Puji monastery, (near) Zhoushan/Dingai, Zhejiang, CN

Raw data

Puji Temple (Chinese: 普济禅寺; pinyin: Pǔjì Chánsì; literally "Chan Temple of Universal Salvation") is a Buddhist temple located on the island of Putuoshan in Zhejiang province, China. […] Built in 916, at the time it was called 不肯去观音院 (bu ken qu guanyin yuan). In 1080, during the Song Dynasty (960-1279), Emperor Shenzong renamed the temple 宝陀观音寺 (bao tuo guanyin si). Shenzong donated lands to the temple, and a new monk was ordained every year. (After the temple was renamed, the old name for the temple was still used to refer to a nearby hill, 紫竹林 (zi zhu lin), on which a 20 metre tall Guanyin now stands.) The monks studied Buddhism and the temple slowly prospered. In 1214, still in the Song Dynasty, Emperor Ningzong donated tens of thousands of min (lines of cash) to the temple […].
In 1298 by order of Emperor Chengzong of the Yuan Dynasty, Li Ying (李英) repaired the temple, completing the work in 1301. […]“ - http://en.wikipedia.org/wiki/Puji_Temple

“The Puji Temple is one of the three most honorable Buddhist temples on the island. It is also know as the Qian temple. It was first build in 867, i.e. the 5th year of Emperor Qiande of the Song Dynasty and is was granted Baotuo Temple for the Goddess of Mercy. It was rebuilt in the 38th year of Emperor Kangxi and was bestowed the board of Puji Spirit.” - http://meubelsuitchina.nl/sekkohsam/nanhai_puji_temple.htm

“First built in 1080, during the reign of the Northern Song Dynasty, the Puji Temple covers a space of 14,000 square meters and has nine halls, twelve pavilions, and sixteen chambers.” - http://www.freedomhealthrecovery.com/marinduque/putuoshan.html

“In 916, the Japanese monk Huie was stranded at Mount Putuo while bringing a statue of Avalokitesvara from Mount Wutai to Japan. He prayed to the Goddess for help and his call was answered. In gratitude he built at temple upon Mount Putuo to enshrine the statue of the Goddess he had been carrying. This is the so-called Bukenqu (Reluctant to Go) temple in Mount Putuo. Hsuan Tsang, the celebrated monk of the Tang Dynasty is also known to have visited Putuo Shan on his pilgrimage to India.” - http://www.freedomhealthrecovery.com/marinduque/putuoshan.html
Input by: tmciolek, Mar 09, 2013

Final data (and their sources)

Last updated: 09 Mar 2013

Lat/Long coordinates' accuracy:
The monastery in question is assumed to be situated actually no farther than 2 km from the point defined by the coordinates below.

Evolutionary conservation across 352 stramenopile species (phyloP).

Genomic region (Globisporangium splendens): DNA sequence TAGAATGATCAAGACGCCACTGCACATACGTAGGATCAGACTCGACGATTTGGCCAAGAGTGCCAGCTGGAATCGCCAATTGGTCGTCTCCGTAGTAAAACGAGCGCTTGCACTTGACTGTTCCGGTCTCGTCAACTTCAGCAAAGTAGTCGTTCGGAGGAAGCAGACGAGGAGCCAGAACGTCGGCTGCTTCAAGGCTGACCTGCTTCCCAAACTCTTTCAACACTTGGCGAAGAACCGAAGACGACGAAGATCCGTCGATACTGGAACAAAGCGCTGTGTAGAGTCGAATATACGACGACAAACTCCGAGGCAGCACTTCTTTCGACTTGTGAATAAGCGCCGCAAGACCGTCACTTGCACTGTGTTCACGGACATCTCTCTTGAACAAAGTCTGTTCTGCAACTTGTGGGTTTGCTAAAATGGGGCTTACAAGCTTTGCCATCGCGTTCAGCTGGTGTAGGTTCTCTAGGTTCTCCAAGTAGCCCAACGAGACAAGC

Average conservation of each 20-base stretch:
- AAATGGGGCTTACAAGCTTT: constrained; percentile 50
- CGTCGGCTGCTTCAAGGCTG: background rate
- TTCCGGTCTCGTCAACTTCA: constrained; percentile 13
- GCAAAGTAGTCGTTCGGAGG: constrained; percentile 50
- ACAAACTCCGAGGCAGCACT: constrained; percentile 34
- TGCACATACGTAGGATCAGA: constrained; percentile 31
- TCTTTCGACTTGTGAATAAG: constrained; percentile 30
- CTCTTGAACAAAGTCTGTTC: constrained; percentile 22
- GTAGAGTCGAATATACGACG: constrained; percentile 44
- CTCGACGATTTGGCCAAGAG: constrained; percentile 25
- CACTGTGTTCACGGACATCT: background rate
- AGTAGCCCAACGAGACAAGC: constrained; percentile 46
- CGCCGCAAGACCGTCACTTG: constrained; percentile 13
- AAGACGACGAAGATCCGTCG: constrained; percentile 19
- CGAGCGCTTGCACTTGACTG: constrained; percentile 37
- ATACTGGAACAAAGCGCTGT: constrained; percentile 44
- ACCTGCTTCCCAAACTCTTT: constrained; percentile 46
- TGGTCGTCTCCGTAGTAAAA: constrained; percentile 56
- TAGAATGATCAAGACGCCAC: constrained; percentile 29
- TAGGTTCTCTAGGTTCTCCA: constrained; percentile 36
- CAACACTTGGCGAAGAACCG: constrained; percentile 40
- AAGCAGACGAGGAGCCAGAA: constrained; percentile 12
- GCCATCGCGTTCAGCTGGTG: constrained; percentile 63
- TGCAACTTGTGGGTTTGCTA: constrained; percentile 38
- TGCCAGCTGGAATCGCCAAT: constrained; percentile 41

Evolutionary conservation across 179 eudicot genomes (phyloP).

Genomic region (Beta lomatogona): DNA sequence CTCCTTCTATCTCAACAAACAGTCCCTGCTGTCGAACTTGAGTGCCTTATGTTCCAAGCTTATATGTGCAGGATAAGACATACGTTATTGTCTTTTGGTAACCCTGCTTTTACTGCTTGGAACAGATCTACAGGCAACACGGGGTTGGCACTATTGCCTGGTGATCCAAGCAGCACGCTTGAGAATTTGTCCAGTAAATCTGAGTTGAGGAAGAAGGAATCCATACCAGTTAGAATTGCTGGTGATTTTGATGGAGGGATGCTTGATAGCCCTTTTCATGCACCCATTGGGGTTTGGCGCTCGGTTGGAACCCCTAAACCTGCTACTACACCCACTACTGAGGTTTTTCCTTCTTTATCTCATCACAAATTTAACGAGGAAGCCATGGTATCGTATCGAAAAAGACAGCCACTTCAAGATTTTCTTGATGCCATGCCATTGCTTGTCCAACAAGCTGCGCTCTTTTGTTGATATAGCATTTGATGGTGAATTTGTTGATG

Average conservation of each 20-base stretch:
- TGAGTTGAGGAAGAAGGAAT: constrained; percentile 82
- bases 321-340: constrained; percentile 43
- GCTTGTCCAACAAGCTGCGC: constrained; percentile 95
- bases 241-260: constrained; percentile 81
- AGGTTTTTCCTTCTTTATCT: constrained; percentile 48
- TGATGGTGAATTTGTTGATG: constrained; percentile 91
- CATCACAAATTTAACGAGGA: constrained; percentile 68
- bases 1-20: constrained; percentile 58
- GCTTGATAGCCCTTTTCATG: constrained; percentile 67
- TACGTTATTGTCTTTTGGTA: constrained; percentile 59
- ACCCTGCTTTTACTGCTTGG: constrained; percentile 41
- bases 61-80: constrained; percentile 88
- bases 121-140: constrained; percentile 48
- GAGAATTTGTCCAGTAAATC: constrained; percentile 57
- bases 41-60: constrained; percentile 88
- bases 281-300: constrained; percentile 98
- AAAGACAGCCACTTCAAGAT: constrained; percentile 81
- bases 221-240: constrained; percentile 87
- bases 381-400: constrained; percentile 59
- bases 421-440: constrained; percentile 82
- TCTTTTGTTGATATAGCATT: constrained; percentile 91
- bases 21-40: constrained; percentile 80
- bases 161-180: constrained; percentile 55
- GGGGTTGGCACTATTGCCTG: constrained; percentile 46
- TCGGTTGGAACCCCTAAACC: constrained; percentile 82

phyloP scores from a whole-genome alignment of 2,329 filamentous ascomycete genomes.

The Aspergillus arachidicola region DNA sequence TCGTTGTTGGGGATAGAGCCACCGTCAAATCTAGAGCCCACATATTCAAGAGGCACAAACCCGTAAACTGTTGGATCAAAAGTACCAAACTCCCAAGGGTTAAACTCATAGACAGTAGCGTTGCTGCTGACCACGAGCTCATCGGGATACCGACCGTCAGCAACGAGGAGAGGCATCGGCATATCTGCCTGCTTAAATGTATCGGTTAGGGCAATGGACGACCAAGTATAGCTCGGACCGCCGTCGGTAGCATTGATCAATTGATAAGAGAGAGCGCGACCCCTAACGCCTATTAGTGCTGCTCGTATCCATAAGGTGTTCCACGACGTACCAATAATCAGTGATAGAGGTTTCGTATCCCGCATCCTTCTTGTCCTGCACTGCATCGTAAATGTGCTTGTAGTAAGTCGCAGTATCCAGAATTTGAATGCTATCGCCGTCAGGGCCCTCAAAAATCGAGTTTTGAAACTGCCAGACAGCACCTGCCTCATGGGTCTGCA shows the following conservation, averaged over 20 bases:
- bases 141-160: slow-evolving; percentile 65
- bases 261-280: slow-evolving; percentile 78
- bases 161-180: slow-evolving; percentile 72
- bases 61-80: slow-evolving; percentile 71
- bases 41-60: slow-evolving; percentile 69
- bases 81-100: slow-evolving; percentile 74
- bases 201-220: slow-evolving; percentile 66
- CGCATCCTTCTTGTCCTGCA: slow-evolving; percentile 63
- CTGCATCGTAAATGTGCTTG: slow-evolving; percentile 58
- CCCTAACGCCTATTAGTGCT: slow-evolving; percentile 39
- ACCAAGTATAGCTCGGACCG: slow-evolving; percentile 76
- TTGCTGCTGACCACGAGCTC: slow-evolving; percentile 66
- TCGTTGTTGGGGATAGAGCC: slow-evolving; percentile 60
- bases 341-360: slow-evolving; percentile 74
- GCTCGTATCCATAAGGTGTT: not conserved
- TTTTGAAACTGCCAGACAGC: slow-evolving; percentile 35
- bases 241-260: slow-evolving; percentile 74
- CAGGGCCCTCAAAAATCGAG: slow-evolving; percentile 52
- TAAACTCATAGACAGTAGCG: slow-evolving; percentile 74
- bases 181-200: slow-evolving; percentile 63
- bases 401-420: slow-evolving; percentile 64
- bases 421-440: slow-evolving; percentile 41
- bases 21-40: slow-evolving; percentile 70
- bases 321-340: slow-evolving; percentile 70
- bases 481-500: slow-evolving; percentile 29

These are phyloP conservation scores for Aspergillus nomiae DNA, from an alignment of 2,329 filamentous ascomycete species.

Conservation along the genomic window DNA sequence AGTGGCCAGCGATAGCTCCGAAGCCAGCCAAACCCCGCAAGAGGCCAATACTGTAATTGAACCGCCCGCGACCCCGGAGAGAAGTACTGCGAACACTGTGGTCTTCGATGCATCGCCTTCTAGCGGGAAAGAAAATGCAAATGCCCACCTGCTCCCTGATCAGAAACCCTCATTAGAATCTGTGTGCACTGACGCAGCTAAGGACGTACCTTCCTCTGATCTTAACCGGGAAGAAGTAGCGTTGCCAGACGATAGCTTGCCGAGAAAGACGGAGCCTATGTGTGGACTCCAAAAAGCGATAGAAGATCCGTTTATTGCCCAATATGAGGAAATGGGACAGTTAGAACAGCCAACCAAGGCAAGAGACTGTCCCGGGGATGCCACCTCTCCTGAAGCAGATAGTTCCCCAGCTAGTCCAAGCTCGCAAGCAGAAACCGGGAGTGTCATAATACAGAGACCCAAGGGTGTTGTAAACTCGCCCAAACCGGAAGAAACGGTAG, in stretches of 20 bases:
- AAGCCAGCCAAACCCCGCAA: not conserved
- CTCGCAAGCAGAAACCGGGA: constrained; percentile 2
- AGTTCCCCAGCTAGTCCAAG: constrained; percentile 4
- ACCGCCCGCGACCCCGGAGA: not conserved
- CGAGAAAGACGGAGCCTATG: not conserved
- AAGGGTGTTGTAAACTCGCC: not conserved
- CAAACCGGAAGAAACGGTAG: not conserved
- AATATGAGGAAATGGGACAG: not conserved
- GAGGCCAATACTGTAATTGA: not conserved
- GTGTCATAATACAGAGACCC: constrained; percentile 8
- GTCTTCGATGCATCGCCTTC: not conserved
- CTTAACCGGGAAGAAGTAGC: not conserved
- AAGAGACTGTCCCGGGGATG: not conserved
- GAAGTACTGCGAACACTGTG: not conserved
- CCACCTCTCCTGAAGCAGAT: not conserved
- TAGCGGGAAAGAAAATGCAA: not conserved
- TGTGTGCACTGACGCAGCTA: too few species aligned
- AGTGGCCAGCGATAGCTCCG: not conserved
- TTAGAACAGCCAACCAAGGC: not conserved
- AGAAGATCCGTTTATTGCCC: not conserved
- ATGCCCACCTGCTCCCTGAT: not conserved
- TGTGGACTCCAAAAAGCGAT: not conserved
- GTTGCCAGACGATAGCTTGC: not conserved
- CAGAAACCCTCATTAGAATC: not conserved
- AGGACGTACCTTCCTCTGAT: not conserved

Location of Puji monastery, CN.

General location of the Puji monastery, CN.
Lat 29.99551 Long 122.37733
Mapping & images: Falling Rain Genomics (http://www.fallingrain.com), 2013.

Google Map link:


Final data - explanatory notes

1. Monastery's name

  • Puji monastery

2. Monastery's modern country & province

  • China:Zhejiang Sheng

3. Monastery's alternative/historical names

4. Monastery's lat/long coordinates

  • Approx. Lat 29.99551 Long 122.37733 - based on visual identification of the road bend near the Puji site (presently unidentifiable in the satellite photographs) in maps/satellite imagery, maps.google.com - tmciolek, 09 Mar 2013.

5. Other known nearby Buddhist monasteries

6. Modern name of the known nearest city, town, or village

7. The settlement's alternative/historical names

8. The settlement's coordinates

9. Monastery's major Buddhist tradition

  • Mahayana

10. Monastery's Buddhist sub-tradition

  • [missing data]

11. Date-early

  • MBM chrono-tag 0900-32c - tmciolek 09 Mar 2013
  • 0900-32c 0933-66c 0967-99c 1000-32c 1033-66c 1067-99c 1100-32c 1133-66c 1167-99c 1200=> dated-ex

12. Date-intermediate

  • MBM chrono-tag 1200=> - tmciolek 09 Mar 2013

13. Date-late

  • [missing data]

14. Details of contacts with other monasteries

  • [missing data]

15. Type of evidence regarding the monastic cluster

  • Architectural

16. Additional notes

  • [missing data] (incl. details of the size of the monastic population)

17. Corrections & addenda to this page were kindly provided by

  • [missing data]

18. Available Printed Literature

  • [bibliographical details of the Book/Article 1]
  • [bibliographical details of the Book/Article 2]
  • [bibliographical details of the Book/Article 3]

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